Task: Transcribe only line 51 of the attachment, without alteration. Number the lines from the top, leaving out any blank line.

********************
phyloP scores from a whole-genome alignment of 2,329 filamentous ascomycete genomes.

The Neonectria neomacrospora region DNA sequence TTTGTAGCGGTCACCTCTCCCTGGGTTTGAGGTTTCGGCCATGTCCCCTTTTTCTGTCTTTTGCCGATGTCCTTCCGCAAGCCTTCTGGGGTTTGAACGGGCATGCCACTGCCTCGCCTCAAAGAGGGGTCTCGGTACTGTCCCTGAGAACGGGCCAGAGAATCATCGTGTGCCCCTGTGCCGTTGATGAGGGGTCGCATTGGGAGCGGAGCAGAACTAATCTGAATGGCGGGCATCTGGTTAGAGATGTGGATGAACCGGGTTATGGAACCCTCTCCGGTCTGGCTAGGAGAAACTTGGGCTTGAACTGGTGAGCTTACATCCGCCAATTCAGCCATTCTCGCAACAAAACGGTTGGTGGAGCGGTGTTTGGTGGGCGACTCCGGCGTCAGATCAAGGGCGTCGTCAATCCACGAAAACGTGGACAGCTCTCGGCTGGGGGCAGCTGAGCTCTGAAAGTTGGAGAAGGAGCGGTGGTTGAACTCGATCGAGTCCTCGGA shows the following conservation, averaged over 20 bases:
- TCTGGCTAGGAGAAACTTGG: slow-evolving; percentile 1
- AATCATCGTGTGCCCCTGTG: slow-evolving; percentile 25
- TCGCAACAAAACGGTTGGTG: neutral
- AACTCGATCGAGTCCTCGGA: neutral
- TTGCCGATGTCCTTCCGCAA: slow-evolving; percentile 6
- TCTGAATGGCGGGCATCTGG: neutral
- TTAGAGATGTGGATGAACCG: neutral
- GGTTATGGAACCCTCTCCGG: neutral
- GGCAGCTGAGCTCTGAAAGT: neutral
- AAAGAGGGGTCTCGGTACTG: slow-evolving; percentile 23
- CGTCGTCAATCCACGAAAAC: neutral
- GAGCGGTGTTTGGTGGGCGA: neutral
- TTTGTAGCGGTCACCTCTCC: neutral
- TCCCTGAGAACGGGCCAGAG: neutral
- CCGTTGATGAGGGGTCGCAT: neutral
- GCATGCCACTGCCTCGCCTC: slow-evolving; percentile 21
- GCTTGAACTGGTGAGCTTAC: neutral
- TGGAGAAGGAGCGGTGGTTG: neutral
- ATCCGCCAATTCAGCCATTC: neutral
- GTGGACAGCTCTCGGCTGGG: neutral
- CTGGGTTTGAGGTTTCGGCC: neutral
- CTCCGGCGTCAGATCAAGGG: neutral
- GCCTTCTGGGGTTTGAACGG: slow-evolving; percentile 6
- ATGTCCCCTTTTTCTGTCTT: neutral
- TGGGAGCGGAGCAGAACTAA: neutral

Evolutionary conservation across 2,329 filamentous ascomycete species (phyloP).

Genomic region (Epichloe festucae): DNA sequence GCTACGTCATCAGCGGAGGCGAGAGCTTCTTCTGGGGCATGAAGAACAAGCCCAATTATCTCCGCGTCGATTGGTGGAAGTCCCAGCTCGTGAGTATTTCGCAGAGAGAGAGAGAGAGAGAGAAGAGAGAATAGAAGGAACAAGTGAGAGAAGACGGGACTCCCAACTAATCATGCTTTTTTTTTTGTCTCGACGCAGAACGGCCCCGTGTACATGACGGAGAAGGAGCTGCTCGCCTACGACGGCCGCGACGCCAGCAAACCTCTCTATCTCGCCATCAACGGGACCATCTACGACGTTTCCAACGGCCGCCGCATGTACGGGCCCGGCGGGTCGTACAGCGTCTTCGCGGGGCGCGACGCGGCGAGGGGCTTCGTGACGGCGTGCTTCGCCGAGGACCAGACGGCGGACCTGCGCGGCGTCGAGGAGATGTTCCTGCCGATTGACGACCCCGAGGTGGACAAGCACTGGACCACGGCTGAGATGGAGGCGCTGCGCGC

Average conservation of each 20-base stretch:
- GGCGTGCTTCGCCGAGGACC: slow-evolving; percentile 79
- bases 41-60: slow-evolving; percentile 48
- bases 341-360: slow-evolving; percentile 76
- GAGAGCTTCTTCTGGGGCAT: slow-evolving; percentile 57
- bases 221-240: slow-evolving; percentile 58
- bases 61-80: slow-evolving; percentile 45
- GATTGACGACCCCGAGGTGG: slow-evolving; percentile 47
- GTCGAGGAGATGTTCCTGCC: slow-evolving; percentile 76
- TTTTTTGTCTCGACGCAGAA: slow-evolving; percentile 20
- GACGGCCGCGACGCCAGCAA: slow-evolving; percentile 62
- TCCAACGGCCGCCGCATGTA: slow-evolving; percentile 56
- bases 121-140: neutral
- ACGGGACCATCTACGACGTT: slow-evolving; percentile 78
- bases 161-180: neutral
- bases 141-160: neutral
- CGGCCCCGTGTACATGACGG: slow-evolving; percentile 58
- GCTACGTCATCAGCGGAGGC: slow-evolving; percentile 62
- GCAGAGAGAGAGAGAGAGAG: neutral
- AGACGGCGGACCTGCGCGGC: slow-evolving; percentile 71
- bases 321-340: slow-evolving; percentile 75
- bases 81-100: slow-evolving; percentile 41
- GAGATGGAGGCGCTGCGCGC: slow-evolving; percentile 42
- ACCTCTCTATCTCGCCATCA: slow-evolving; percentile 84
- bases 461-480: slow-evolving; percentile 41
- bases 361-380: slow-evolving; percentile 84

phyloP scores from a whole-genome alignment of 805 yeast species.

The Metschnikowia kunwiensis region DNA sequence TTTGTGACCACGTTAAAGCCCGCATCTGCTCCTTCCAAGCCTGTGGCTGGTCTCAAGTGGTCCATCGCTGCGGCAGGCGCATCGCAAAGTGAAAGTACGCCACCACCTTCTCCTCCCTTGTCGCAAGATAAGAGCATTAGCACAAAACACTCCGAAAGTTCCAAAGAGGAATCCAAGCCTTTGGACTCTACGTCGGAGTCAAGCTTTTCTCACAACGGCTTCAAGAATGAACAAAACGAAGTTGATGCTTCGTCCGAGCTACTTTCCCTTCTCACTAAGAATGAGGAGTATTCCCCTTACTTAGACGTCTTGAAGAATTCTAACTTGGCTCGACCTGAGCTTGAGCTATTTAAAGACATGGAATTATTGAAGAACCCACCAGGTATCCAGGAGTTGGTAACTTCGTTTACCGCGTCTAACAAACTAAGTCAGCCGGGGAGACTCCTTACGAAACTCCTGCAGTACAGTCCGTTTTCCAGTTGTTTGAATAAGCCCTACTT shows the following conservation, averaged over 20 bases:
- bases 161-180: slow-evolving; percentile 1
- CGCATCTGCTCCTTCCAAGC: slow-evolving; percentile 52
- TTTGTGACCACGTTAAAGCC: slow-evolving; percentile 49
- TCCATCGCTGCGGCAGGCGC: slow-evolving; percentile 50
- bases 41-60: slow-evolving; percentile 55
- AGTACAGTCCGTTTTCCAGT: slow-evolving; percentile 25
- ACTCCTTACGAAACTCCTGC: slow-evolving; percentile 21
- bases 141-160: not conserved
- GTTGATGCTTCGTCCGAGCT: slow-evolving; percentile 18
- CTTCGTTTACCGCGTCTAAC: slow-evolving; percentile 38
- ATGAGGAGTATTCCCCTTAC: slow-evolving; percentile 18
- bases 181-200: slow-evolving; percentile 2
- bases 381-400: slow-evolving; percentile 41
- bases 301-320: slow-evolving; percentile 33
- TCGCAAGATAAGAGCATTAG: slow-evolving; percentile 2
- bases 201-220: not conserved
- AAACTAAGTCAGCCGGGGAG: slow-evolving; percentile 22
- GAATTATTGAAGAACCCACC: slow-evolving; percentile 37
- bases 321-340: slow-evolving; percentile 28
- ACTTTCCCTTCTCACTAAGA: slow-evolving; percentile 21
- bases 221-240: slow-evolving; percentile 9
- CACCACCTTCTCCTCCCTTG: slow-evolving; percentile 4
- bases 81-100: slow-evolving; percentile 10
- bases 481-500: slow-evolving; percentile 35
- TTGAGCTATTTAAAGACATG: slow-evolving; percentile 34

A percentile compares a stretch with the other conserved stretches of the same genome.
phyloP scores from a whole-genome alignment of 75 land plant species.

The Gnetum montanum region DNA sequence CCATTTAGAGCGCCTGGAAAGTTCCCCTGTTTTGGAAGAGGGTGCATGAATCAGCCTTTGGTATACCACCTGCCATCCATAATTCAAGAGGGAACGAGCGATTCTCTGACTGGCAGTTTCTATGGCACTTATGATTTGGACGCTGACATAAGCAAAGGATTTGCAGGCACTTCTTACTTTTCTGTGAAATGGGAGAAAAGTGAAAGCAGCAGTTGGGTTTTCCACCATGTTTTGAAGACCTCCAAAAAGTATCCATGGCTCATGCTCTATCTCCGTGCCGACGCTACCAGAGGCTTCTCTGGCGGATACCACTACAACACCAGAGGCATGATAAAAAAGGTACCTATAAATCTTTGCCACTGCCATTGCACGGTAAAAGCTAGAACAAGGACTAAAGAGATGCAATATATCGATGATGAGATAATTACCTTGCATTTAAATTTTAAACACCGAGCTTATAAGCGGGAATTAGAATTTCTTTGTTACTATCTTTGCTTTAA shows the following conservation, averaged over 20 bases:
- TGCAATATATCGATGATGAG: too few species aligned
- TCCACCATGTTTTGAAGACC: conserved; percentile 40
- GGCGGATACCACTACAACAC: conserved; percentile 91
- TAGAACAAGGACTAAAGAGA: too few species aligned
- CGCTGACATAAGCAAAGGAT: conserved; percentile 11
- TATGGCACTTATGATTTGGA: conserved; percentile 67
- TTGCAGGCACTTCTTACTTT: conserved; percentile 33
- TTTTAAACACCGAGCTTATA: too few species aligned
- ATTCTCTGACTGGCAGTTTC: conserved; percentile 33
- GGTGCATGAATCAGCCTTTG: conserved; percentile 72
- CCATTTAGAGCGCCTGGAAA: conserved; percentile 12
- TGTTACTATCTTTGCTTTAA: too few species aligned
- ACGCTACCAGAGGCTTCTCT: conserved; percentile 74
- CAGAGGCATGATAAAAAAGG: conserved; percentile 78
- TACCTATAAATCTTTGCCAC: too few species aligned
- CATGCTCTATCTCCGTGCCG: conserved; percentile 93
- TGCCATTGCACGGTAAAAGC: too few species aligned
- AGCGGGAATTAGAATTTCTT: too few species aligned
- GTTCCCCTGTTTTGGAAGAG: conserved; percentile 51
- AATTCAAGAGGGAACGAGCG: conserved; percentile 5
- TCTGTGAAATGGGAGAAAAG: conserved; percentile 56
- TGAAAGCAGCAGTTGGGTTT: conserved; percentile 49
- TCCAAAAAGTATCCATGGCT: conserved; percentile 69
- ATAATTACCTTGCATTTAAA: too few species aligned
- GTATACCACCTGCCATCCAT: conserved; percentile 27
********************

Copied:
- bases 81-100: slow-evolving; percentile 41